41. Carrick Felix, G-F Arizona State: An impressive player, but I’m not sure where he fits as a prospect. At 6’6” 195, he’s SG size but is more impressive as a SF prospect. He scores very efficiently, but not often enough. He’s a solid defender and is 3-pointer is falling at an acceptable rate for the first time in his career. I like the fact that he made serious improvement as a senior. That’s always a great sign for a prospect.
42. Nick Johnson, G Arizona: He’s a good defender and has shown potential as both a PG and a scorer. It looks like there’s some potential here as an NBA sniper/defender, but he needs to score more often before I consider him much of a prospect.
43. Jamaal Franklin, SG San Diego State: Talented, but erratic as a scorer.
44. James Southerland, SF Syracuse: His breakout senior season was derailed by an academic suspension. He might be returning soon and if plays at the same level upon return, he’s a decent prospect who will move up the list.
45. Reginald Buckner, PF Mississippi: He reminds me of Taj Gibson statistically. He doesn’t score much, but is very efficient when he does. He’s a decent rebounder and a good shot blocker. Definitely worth a look in round 2.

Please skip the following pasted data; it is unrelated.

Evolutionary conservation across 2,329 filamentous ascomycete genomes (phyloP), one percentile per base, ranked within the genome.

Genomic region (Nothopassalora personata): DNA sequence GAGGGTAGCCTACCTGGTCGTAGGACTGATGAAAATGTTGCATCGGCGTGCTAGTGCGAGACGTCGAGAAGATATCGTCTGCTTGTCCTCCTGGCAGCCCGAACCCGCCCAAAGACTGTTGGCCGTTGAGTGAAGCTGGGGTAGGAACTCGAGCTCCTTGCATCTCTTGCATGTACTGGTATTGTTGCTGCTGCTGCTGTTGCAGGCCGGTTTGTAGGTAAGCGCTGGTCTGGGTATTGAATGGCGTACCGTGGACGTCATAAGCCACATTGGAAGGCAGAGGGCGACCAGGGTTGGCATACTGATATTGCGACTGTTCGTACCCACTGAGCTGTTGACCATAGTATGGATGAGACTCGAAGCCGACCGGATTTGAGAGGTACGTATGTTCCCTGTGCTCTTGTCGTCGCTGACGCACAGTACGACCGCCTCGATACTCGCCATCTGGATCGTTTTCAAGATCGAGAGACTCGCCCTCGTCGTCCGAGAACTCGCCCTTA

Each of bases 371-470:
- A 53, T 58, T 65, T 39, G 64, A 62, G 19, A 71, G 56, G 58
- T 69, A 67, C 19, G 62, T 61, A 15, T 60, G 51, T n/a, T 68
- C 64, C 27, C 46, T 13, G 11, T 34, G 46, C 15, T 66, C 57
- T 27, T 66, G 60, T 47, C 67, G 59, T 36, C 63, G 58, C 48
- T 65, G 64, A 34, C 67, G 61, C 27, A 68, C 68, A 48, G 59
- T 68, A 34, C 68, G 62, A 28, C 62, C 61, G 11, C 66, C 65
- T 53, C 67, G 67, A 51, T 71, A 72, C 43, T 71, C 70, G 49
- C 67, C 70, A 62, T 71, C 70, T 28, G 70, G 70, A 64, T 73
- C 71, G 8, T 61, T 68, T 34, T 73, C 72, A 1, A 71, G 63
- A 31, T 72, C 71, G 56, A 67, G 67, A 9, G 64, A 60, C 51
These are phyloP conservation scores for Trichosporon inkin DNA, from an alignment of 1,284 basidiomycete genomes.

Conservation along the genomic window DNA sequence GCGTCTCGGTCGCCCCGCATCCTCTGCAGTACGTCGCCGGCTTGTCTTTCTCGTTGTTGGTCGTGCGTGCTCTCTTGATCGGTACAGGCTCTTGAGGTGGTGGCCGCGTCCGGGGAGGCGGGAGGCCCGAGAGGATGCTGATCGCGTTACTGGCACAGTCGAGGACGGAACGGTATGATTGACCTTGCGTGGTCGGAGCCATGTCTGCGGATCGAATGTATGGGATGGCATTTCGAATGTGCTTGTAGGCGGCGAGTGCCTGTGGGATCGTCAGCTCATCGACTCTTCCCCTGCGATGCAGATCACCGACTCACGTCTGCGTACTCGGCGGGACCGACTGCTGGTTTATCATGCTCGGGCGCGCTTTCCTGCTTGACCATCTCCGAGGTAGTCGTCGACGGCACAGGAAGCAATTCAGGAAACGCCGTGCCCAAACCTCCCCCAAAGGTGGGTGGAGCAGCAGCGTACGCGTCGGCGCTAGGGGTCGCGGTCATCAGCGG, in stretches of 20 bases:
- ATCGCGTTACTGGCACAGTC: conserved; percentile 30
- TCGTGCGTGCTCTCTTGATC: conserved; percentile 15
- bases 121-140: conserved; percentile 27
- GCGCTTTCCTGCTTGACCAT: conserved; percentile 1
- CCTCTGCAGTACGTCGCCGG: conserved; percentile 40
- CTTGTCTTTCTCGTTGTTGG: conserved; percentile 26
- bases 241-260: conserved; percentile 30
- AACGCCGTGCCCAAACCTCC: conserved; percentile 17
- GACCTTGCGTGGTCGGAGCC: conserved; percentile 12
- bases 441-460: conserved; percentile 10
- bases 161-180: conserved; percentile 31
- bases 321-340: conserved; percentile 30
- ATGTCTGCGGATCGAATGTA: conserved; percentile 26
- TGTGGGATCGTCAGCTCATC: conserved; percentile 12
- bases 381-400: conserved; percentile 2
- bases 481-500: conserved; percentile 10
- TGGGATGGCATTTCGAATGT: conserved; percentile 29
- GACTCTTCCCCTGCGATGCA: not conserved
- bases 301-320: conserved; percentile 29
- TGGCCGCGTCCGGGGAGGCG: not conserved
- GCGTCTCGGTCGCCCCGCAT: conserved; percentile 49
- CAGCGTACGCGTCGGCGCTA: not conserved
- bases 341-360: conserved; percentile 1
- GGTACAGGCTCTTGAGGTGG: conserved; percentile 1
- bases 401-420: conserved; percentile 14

46. DJ Seeley, G CS-Fullerton: Fifth-year senior who has been lighting it up. He’s a good candidate to become a useful sniper/defender.
47. Zeke Marshall, C Akron: Marshall has gone full circle from over rated to under rated. He came to Akron with some high expectations. He was a good college player, but never looked like a much of a prospect his first three seasons. He slowly fell off the prospect radar. Now he’s playing the best basketball of his career and should be getting noticed again.
48. Khem Birch, PF UNLV: Transferred after his freshman season at Pitt didn’t go so well. He’s playing well and has put himself back on the prospect map. A transfer is something of a red flag to begin with. In Birch’s case, the fact that he blasted ex-teammates on his way out makes that flag a little bit redder. If he continues his solid play at UNLV and gets along with teammates, we can assume he and Pitt were just a bad match and it is better for both sides that he’s out.
49. Gregory Echenique, C Creighton: Echenique has surpassed every important benchmark for centers the past couple of seasons and is on pace to do the same this year. He’s short at 6’9” and is a 5th-year senior. But he looks like he has what it takes to be a useful inside banger.
50. Lorenzo Brown, PG North Carolina State: Brown is like Michael Carter-Williams and Marcus Smart, only older and not as dominant. His defense and passing are solid, but his offense is too inefficient.
51. Alan Williams, PF UCSB: A sophomore who is flashing some Faried-type of potential as an energy guy. His offense needs a lot of work, but he’s one to watch.
52. DJ Cooper, PG Ohio: Cooper spent 3 years as a good passing/solid defense/inefficient offense PG. This year he’s shooting less and hitting over .500 on 2-pointers for the first time in his career. It’s possible the coaching change at Ohio had a positive effect on his numbers. If he keeps this up, he’ll move up the list. Small player whose high end is probably an NBA reserve.